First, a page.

Thursday, April 17, 2008


In continuing with resources for abused women, I would like to share some thoughts on this wonderful organization here in Montreal. For over 13 years Women Aware has been helping women who have been or are in abusive domestic relationships. I had the honor of participating in their 10th year anniversary celebrations. I can tell you that these people involved in this organization are there because they want to be there. They want to make a difference and are dedicated in helping other women. Women Aware even go into the schools to talk to students about abuse.

I was very touched when their director June Mitchell and President Theresa Forester and other members would come to the courthouse to support Kelly-Anne's family during the trial. Each time that I turned around and saw them sitting behind me, I felt love and encouragement from these ladies.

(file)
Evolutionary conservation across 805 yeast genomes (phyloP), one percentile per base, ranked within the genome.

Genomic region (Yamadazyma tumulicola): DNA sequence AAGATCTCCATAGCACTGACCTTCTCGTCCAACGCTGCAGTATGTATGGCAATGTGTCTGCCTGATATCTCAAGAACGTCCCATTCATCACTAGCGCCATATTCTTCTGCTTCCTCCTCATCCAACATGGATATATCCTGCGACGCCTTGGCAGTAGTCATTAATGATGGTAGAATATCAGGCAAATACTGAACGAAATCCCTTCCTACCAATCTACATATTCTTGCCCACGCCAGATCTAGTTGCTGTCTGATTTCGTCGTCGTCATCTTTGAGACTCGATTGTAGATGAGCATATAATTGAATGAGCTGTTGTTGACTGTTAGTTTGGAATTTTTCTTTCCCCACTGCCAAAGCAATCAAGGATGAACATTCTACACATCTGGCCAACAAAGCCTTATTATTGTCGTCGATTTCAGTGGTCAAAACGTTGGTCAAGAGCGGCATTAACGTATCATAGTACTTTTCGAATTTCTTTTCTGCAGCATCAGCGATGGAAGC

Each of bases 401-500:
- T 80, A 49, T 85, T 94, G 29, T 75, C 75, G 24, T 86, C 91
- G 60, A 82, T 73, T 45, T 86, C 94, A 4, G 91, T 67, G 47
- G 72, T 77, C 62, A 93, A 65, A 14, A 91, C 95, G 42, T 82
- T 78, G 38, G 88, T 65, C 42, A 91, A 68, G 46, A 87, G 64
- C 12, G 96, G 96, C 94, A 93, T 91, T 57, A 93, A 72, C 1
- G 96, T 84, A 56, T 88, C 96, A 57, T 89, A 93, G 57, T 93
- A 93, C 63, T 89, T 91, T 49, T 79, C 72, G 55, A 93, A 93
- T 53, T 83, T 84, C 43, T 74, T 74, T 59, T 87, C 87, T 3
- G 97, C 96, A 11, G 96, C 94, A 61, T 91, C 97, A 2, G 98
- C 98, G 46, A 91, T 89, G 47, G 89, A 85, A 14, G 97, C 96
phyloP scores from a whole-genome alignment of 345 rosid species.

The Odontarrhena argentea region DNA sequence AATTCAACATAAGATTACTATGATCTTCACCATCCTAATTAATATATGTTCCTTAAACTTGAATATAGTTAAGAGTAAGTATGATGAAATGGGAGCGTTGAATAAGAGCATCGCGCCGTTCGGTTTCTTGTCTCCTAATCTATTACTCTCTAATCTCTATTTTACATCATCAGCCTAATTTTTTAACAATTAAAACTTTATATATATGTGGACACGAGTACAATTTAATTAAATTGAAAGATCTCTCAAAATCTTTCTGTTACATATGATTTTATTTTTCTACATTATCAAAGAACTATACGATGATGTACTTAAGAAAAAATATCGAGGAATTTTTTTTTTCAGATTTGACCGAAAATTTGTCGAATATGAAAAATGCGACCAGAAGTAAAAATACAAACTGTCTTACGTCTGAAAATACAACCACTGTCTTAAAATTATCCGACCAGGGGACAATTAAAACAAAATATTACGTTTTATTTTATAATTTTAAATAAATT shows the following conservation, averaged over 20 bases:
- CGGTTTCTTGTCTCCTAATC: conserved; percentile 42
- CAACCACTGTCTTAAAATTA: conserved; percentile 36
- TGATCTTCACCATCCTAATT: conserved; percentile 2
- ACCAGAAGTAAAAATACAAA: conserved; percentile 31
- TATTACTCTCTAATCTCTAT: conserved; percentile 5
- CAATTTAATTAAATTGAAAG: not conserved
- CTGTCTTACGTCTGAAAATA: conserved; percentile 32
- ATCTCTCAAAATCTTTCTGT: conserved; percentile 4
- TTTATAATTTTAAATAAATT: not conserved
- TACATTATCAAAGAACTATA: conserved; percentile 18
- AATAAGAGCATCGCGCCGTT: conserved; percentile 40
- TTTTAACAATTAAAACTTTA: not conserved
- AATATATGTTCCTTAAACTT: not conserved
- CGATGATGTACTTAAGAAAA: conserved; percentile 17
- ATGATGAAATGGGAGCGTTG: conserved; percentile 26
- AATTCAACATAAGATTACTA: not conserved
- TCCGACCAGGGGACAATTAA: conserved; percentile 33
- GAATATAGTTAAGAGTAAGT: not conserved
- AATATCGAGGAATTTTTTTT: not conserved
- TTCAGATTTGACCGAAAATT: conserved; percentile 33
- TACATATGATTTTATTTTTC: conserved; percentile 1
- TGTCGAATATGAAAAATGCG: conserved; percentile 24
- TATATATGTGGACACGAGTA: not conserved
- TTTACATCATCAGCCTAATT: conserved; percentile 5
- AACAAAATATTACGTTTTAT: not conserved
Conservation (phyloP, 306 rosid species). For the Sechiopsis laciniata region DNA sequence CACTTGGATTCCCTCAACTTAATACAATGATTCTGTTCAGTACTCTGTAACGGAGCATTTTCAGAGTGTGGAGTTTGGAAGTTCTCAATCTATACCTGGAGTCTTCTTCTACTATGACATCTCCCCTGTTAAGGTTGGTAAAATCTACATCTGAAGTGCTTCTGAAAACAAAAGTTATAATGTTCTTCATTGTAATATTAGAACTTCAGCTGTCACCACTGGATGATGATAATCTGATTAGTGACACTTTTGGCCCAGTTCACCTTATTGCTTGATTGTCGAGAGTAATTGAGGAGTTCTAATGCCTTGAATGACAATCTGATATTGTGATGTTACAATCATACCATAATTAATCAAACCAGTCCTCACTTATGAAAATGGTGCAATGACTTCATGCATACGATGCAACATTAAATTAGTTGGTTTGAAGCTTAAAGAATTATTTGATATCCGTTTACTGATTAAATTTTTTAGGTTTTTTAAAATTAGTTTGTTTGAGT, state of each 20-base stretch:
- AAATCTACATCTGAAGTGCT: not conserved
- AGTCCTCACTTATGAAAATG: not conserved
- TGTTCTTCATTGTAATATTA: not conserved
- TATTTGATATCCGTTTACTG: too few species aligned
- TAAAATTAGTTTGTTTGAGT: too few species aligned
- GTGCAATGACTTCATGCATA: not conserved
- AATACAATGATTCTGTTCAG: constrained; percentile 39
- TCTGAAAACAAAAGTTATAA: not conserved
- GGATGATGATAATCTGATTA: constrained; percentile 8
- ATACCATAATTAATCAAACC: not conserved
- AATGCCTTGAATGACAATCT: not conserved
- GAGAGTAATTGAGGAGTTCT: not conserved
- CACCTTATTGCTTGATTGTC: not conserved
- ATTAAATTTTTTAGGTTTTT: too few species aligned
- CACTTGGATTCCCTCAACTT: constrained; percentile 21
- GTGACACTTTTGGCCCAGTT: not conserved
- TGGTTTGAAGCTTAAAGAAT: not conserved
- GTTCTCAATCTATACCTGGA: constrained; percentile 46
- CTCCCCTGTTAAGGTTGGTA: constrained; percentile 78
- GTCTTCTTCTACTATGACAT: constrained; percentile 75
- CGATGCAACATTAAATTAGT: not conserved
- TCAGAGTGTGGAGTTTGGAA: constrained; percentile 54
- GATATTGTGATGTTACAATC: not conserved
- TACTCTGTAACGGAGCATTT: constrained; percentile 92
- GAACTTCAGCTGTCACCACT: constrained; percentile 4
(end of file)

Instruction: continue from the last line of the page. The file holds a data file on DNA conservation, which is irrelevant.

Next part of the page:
I suggest that you take a few minutes and look over their website.

Please pass this organization on to others who may benefit from their services.


Anonymous said...

Hi Doreen, I have taken note of both of these important links that you have posted recently.


Anonymous said...

I meant to write more sidetracked. I have taken note of the links you posted and will surely pass them on. In yesterday's Montreal Gazette, April 17, on page A18 there was a full-page ad for It states, "In Québec, if nothing changes...1 out of every 3 women will be the victim of sexual assault during her lifetime." Further down on the page are statistics: In over 80% of cases, the victim knows the aggressor, and 70% of victims were assaulted in a private residence.

We know that women are still reluctant to call it 'rape' when it is their husband or partner and that many cases are not reported and therefore not reflected in these stats. The numbers they list for help are:

Crime Victims Assistance Center (CAVAC)

Centres d'Aide et de Lutte contres les Agressions à Caractère Sexuels (CALACS)
514-529-5252 (Montreal)


I'm sure these are listed in the links you gave but it can't hurt to list them again.

At the bottom of the page is a banner with these words:
"Victims of sexual assault are often afraid of their agressors and of reprisals, and are wary of the reactions of their friends and family, and feel guilt and shame. These feelings may drive them to remain silent about the assault they suffered. To make it stop, the silence must be broken."

This applies to victims of domestic violence too.